· Perhaps the most important tool in this or any similar process is communication. You can not over communicate. We used every avenue available to communicate with all stakeholders and kept the communication channels open for feed back and rumor control. We used town hall meetings, newsletters, bulletins, e-mail, phone calls, letters, regular meetings, special meetings, retreats with Service Chiefs and labor leaders, and one-on-one discussions throughout every day. While it is always important for management to be visible in the organization, during times like this it is critical. Regular tours of work areas at all integration sites, including talking with individual employees, is essential, It is also paramount that management be totally open and honest in presenting the situation to all stakeholders. It is often necessary to tell people things they do not want to hear, but it is much more productive to do so than to let them find out some other way.
· Throughout the process all stakeholders were kept informed, sometimes on a daily basis. Of extreme importance was the relationship established with the Unions at both Palo Alto and Livermore. Even before the consolidation I worked to establish identical Labor/Management Partnership agreements with both Unions so when the merger did occur we would not have to renegotiate the terms of those agreements. In addition, we included our Union partners in everything we did related to the consolidation, including the ultimate need for a reduction-in-force and staffing adjustment in 1996. By doing so we significantly reduced staff resistance to the radical changes that were being made in both organizations. In 1996 Palo Alto was one of three VA facilities recognized by Vice President Al Gore for their Labor/Management Partnership efforts.
· Throughout the integration process it was imperative that we demonstrably improve services to veterans, especially at Livermore. This was accomplished in a number of ways, all of which were visible to both employees and veterans. Some of these included additional clinics at Livermore which precluded making veterans travel to Palo Alto for care, new equipment and adequate supplies, reduced waiting times, and improved provider quality. Improved patient care is, in my opinion, the most important benefit of any integration.
· One of the most difficult but important things to do in a merger such as this one is to integrate the computer systems, data bases, fiscal systems, and telephone systems. This can prove quite costly and at a minimum requires much effort and time. We were fortunate to have the necessary expertise at Palo Alto to accomplish this while the problem was still being studied at the national level.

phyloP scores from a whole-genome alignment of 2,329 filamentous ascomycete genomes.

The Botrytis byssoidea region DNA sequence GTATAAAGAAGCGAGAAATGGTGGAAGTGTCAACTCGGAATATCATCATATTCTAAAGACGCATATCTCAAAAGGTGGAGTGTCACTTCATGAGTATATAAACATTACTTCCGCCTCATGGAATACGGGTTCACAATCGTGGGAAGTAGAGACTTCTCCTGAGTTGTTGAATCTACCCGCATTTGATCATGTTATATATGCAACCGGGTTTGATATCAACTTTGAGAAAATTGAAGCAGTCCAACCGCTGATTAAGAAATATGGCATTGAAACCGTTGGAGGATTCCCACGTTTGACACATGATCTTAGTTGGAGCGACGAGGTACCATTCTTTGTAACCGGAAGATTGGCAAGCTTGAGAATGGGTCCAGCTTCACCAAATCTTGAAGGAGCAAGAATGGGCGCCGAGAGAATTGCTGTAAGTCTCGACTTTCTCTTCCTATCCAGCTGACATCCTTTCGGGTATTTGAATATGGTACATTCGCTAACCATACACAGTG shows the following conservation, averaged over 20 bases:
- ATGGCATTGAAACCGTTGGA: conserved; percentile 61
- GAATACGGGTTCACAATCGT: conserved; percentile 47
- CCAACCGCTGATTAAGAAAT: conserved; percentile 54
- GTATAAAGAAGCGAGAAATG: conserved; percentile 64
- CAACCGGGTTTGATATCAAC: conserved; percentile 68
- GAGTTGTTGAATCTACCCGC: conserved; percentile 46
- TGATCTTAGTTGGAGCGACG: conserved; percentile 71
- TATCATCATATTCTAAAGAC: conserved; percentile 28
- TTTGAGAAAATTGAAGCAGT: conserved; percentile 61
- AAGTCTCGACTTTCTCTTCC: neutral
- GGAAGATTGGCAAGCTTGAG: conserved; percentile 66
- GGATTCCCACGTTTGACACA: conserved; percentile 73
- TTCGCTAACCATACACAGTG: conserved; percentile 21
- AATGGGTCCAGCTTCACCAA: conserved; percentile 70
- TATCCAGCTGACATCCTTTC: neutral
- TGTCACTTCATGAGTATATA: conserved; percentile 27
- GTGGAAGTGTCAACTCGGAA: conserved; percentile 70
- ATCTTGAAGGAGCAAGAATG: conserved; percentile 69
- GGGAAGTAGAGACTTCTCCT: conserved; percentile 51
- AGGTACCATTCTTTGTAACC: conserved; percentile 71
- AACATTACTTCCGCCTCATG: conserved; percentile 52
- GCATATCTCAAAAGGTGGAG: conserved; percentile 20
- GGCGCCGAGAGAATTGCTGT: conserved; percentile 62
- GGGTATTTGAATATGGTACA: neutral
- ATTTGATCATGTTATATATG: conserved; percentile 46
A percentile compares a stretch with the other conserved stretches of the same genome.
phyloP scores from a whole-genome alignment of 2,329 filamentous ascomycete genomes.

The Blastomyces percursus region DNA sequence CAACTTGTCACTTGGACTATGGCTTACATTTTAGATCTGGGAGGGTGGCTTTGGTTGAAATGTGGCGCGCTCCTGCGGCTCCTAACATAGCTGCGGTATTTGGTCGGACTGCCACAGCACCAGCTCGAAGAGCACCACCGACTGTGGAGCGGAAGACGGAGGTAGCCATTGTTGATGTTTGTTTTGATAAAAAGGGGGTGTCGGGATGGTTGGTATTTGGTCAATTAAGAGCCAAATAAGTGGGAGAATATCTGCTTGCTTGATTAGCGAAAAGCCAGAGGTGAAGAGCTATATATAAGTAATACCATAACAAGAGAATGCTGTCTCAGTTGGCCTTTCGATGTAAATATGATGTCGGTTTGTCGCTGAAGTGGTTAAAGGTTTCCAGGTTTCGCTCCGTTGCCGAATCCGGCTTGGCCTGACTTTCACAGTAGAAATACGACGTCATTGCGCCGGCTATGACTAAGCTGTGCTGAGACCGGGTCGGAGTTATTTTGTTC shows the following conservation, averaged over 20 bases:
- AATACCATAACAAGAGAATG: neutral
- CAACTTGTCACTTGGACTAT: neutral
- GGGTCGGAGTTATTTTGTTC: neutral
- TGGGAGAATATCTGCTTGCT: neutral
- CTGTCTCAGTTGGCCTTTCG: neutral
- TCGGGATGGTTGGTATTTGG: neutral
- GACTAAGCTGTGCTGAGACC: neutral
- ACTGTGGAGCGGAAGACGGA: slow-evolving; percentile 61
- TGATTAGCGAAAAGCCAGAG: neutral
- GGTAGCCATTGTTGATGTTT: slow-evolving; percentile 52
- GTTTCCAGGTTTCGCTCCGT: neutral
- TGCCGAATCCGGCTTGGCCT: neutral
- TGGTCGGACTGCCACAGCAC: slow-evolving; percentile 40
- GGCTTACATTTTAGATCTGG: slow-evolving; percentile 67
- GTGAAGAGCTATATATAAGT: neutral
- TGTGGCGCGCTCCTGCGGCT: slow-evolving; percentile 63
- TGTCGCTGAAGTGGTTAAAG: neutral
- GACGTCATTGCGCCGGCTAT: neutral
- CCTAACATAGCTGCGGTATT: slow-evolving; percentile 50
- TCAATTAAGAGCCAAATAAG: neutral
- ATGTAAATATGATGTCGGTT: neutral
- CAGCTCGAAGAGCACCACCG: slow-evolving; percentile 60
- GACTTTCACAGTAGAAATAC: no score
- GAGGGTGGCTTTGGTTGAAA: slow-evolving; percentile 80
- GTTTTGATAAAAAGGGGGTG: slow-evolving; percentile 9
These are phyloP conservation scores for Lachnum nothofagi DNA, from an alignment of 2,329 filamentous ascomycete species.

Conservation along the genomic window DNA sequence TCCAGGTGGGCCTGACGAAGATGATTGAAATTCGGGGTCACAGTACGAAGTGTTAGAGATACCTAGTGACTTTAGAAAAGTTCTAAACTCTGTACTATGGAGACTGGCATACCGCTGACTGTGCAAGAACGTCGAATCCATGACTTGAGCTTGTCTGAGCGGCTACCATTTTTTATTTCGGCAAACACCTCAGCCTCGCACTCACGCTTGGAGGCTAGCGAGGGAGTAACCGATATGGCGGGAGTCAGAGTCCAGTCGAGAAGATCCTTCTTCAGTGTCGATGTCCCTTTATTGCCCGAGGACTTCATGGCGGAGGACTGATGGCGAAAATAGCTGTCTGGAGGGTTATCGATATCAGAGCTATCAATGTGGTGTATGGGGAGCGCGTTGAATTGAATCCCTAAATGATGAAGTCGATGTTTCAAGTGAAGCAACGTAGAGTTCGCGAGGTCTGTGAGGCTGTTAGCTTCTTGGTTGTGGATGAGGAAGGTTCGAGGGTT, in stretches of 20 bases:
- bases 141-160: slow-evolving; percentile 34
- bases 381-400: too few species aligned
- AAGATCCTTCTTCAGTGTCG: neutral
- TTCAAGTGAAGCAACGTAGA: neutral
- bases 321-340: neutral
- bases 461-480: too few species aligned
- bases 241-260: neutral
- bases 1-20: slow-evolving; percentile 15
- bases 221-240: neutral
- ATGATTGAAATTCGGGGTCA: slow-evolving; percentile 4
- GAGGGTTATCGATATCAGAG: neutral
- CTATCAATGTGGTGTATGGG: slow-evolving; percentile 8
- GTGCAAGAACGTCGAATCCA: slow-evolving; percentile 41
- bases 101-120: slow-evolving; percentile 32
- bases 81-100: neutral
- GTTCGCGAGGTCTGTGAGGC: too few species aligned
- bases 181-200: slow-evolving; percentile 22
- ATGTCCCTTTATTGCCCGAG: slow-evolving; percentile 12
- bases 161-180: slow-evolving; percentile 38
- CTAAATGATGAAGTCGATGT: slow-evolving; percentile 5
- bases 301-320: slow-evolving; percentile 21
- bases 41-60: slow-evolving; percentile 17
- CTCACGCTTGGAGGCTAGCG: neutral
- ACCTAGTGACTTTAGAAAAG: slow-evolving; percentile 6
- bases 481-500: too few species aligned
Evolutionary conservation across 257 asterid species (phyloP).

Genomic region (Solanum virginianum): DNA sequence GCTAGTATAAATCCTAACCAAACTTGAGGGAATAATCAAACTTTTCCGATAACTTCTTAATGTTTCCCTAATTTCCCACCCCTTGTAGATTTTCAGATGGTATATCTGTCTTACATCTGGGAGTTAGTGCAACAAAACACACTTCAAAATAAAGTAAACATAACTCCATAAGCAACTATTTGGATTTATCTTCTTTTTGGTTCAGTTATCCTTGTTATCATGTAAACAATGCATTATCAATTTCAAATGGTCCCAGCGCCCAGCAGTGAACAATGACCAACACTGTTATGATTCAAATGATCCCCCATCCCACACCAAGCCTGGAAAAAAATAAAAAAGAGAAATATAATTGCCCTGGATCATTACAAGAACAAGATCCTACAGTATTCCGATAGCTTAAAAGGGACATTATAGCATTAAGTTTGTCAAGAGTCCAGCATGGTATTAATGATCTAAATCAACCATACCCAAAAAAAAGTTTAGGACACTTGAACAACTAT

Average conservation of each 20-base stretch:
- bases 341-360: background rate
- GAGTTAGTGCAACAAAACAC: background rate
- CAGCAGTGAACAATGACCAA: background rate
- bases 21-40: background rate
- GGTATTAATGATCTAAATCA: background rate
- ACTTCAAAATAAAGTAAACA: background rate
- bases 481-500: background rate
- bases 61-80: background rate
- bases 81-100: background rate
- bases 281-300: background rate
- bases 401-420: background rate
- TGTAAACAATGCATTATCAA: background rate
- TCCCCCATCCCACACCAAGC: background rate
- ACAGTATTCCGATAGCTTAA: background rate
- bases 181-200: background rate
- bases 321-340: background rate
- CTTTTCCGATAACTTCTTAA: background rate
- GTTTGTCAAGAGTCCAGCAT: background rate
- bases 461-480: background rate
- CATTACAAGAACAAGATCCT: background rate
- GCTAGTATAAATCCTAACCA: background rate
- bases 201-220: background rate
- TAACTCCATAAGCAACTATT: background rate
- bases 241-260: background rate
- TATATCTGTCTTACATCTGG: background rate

· In 1994 we were unaware of the budgetary constraints that would occur in future years. Therefore, at the time the consolidation was initially proposed I promised the staff and the Unions that there would be no reduction-in-force resulting from the integration. Instead we would let attrition deal with the redundant positions. This approach worked for almost two years, when budget concerns forced us to conduct a reduction-in-force and staffing adjustment. While some of the positions impacted by these actions were left over from the consolidation, the reduction-in-force action was not taken as a result of the consolidation and this was understood by our Union partners. Had they not been involved from the beginning, as well as being involved in our Executive Resources Board, it may have been impossible to convince them of this distinction and thus enlist their support for the staffing reductions that occurred in 1996.
· Quality Management was another area which, when consolidated, improved
care at both Palo Alto and Livermore. In fact the Quality Manager who was at Livermore prior to the consolidation is now the Quality Manager for the entire Palo Alto Health Care System and has made significant improvements throughout the organization, utilizing the "best" of both Palo Alto and Livermore policies and procedures.
· One of the important actions that management must take in a merger situation
is to clearly define the mission of the organization and that of the various campuses involved. For instance, in the Palo Alto/Livermore situation, Livermore was trying to be a full service hospital when that was not appropriate. Therefore, we made it clear early in the process that Livermore was to become a full service ambulatory care center with extended and long-term care inpatient facilities. Neither the volume nor the cost supported maintaining acute inpatient care at Livermore. We also discontinued accepting walk-in patients after normal working hours since the infrastructure was not available at Livermore to support this activity. A study showed only a few patients per week coming in after hours and those who were really sick were immediately referred to the nearest local private hospital at VA expense. We now operate a 24-hour emergency room only at the Palo Alto campus. Livermore is served by critical care transport, including helicopter service.